In his excellent book Outliers, Malcolm Gladwell addresses the secret of success. To oversimplify, it’s a combination of opportunity and hard work.
The 13-year-old Bill Gates was bright, yes, but then his high school already had an early computer in 1968, before many universities did, and he was ready to spend thousands of hours teaching himself how to program it.
The young English musicians of the Beatles spent four years and thousands of hours perfecting their music in a Hamburg nightclub with rarely a day off. When they returned to Liverpool, they were ready.
Gladwell applies his theory to subjects as diverse as youth hockey players and corporate lawyers but some examples stick better than others. The superior scientific and mathematical achievements of Asian students, for example, now a bedrock stereotype.
Gladwell points out two factors: Chinese is a much more efficient language with which to juggle numbers. And those rice paddies.
Rice cultivation is one of the most labor-intensive types of agriculture ever, requiring endless care and intelligent choices. Rice farmers never take a day off or go on vacation. The harder and more skillfully they work, the greater the reward, as generations have learned.
In an intensively competitive modern world, such an ancient cultural heritage should be a lucrative benefit, suggests author Amy Chua in her popular book on intense parenting, Battle Hymn of the Tiger Mother. Asian kids should strive to cultivate their advantage, whether they’re interested or not.
In his new comedy Tiger Style, now at the La Jolla Playhouse, Mike Lew (a La Jolla native) brings dispatches from the frontlines of the war for academic triumphs.
(Lew’s parents, a pediatrician and a cardiologist, seem to be good sports. They were interviewed for the LJP program notes and admitted to being surprised that their son grew up to be a promising playwright. While they make it clear that their own successes were built on their immigrant parent’s hard work in a Caucasian country, they didn’t dwell on differences. And the play? “We thought it was hilarious,” said Lew’s mother, “and it’s not about me, thank god.”)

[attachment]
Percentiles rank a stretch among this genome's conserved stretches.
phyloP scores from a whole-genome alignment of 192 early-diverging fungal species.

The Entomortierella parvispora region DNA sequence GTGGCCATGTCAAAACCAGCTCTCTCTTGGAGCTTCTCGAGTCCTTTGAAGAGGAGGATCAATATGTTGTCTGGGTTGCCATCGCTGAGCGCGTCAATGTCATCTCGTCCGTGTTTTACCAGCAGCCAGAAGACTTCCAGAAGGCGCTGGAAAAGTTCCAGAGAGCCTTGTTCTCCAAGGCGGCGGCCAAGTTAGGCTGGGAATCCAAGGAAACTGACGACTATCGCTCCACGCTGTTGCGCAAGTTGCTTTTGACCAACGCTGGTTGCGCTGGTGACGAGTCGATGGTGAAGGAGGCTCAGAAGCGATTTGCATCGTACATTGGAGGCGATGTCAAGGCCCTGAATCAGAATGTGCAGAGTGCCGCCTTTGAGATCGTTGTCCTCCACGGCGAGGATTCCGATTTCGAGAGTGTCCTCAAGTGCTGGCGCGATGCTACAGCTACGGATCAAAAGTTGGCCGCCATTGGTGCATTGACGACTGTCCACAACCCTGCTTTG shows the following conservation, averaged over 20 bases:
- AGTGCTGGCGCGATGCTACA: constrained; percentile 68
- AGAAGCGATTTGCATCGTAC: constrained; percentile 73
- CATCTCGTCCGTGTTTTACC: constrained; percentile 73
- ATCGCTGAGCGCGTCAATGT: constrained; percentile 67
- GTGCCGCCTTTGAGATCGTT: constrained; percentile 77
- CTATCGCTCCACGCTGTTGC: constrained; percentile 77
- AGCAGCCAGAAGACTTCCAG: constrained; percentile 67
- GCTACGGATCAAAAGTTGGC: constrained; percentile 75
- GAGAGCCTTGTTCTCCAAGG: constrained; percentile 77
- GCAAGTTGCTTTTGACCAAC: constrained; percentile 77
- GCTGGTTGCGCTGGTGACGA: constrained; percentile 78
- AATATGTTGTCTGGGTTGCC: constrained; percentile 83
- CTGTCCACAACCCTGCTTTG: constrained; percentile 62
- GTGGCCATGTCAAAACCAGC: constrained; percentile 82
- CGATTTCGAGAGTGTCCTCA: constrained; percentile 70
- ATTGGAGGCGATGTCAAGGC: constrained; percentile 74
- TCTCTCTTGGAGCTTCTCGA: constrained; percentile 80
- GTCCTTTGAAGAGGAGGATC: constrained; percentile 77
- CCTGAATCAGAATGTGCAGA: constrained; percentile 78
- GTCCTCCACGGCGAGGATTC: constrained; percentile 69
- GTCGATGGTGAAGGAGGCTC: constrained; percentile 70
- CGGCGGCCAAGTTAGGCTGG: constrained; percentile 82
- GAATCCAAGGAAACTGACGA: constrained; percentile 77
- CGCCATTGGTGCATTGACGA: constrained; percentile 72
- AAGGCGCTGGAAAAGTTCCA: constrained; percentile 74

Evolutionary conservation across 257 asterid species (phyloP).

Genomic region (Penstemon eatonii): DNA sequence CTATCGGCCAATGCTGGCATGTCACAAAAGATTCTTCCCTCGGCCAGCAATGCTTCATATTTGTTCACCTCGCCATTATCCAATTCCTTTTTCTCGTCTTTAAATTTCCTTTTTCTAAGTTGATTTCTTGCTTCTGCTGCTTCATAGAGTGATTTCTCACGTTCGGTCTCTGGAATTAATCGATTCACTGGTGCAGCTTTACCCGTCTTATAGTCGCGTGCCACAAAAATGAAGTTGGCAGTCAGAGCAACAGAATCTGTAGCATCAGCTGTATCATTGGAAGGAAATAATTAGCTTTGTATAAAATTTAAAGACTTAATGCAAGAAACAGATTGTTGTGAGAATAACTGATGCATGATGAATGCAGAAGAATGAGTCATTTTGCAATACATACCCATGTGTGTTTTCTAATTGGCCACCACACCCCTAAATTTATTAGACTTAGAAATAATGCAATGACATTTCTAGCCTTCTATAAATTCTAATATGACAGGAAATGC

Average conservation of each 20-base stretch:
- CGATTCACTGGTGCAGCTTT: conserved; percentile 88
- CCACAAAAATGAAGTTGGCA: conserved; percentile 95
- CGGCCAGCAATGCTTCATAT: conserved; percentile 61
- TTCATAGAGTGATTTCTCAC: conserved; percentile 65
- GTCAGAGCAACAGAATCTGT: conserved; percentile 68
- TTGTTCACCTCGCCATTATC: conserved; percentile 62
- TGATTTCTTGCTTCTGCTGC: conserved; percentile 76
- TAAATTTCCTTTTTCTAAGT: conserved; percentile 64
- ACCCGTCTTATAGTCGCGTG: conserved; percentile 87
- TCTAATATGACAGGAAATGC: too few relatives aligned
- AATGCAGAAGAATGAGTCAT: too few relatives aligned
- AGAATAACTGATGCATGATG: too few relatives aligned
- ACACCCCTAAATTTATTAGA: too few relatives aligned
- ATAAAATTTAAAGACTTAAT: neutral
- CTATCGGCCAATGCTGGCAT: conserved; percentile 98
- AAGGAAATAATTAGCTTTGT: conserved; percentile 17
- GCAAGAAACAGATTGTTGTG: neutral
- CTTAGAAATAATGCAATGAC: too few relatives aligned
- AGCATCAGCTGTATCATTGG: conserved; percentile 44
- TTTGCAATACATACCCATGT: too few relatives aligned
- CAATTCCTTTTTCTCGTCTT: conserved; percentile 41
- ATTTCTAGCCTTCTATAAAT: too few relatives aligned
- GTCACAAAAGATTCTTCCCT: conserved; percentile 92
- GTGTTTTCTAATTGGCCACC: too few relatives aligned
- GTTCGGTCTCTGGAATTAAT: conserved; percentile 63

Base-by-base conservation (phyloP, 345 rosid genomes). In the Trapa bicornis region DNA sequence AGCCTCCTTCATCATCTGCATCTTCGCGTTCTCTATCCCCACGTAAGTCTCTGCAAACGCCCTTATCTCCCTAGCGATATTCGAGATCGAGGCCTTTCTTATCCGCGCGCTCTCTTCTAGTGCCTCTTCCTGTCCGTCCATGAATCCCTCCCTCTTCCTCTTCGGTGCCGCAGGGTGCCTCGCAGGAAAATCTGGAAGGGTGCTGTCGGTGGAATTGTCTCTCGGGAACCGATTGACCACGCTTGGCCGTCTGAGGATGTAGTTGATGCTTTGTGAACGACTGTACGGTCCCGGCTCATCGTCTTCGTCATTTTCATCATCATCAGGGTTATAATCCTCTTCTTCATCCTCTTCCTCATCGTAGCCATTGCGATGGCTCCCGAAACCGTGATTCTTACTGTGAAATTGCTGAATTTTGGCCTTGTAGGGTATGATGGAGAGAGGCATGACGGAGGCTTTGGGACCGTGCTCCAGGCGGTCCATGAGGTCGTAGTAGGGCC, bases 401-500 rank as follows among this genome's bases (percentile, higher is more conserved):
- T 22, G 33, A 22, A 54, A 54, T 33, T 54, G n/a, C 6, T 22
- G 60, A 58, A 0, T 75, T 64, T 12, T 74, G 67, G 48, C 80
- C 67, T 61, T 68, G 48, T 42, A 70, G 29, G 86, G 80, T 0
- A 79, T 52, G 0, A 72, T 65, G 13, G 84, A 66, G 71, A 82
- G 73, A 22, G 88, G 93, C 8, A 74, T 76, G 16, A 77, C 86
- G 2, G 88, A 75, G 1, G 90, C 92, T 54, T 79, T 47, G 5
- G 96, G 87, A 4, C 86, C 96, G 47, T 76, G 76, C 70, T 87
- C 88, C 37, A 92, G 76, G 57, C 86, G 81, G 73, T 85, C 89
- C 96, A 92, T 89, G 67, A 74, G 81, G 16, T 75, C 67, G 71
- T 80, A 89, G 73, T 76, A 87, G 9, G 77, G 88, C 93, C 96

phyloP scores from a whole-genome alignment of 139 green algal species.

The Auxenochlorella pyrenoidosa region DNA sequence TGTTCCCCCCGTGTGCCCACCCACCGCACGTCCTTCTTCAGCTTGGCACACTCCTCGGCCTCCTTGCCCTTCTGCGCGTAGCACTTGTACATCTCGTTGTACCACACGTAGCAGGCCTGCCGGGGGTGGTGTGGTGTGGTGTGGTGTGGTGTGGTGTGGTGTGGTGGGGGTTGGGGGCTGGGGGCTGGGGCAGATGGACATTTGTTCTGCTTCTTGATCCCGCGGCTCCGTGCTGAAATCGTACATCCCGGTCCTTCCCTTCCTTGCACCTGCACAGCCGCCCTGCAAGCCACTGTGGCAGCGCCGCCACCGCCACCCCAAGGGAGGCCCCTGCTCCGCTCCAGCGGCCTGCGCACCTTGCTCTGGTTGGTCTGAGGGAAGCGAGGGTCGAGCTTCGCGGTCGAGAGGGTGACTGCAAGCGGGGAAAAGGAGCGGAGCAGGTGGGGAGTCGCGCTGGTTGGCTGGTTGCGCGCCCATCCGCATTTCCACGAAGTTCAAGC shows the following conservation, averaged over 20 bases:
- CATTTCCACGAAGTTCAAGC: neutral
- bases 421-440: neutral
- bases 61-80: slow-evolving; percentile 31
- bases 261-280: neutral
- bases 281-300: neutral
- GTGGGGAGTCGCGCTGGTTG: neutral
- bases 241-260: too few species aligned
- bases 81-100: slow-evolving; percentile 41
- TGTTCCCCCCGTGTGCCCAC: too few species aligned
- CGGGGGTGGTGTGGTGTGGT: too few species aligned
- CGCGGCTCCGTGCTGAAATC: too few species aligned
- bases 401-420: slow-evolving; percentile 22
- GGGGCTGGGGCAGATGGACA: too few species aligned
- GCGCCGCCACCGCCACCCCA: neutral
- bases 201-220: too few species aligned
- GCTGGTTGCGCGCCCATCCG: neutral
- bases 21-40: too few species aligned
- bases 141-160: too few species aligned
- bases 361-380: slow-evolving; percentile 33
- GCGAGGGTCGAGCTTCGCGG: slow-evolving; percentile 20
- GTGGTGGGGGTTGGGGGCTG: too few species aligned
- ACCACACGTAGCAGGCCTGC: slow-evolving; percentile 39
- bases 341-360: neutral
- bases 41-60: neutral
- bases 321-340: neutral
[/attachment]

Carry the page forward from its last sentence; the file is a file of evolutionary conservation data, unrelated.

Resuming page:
Lew makes the story a wry, goofy fantasy, the sort of thing that used to turn out as all a dream. Now, when magic and realism hang out together, why bother? There are points to be scored and casual fantasy works fine enough.
Albert Chen finds himself unable to break out of his nerd shell even though he’s a successful, possibly brilliant software designer. He’s never going to go further because he’s too trained to be the humble team player. So others reap the credit for his work. He’s Dilbert from the comics pages but he feels even more handicapped by his otherness, his obvious Asian roots.
His sister Jennifer, the oncologist, is hardly better off. She’s breaking up with her slacker boyfriend, who’s both intimidated by and bored with her competitive drive. With her biological clock ticking and no candidates in sight, she decides to try analysis. But the therapist can’t tell her how long this is going to take and besides, she’s just a Ph.D., not an M.D., so Jennifer wins that one before it starts.